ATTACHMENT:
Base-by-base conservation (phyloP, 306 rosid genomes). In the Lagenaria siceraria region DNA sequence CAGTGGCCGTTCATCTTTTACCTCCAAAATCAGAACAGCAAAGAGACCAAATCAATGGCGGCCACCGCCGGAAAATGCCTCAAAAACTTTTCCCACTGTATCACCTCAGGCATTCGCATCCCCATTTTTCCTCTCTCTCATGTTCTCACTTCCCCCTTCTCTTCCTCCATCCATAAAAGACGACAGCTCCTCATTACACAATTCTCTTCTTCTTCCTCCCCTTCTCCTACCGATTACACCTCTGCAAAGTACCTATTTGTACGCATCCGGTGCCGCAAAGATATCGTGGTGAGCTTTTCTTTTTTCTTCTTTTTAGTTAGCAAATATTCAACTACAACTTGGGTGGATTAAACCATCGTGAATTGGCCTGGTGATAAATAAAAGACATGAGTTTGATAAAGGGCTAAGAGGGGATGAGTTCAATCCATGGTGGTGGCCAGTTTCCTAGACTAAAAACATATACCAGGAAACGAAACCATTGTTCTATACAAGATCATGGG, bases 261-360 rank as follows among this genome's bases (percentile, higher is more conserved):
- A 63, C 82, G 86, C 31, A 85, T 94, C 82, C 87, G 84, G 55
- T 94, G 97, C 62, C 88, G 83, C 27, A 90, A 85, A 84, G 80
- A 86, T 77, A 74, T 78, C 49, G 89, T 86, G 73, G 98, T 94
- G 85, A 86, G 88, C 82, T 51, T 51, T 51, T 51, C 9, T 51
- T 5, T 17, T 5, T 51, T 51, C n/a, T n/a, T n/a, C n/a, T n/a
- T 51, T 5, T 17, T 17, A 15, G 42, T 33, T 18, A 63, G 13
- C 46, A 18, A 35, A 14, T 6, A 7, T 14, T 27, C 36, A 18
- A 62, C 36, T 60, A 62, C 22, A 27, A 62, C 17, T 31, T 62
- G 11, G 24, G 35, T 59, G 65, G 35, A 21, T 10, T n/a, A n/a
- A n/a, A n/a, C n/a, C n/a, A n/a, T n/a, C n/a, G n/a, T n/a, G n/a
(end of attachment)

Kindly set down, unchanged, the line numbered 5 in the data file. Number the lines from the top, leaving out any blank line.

- G 85, A 86, G 88, C 82, T 51, T 51, T 51, T 51, C 9, T 51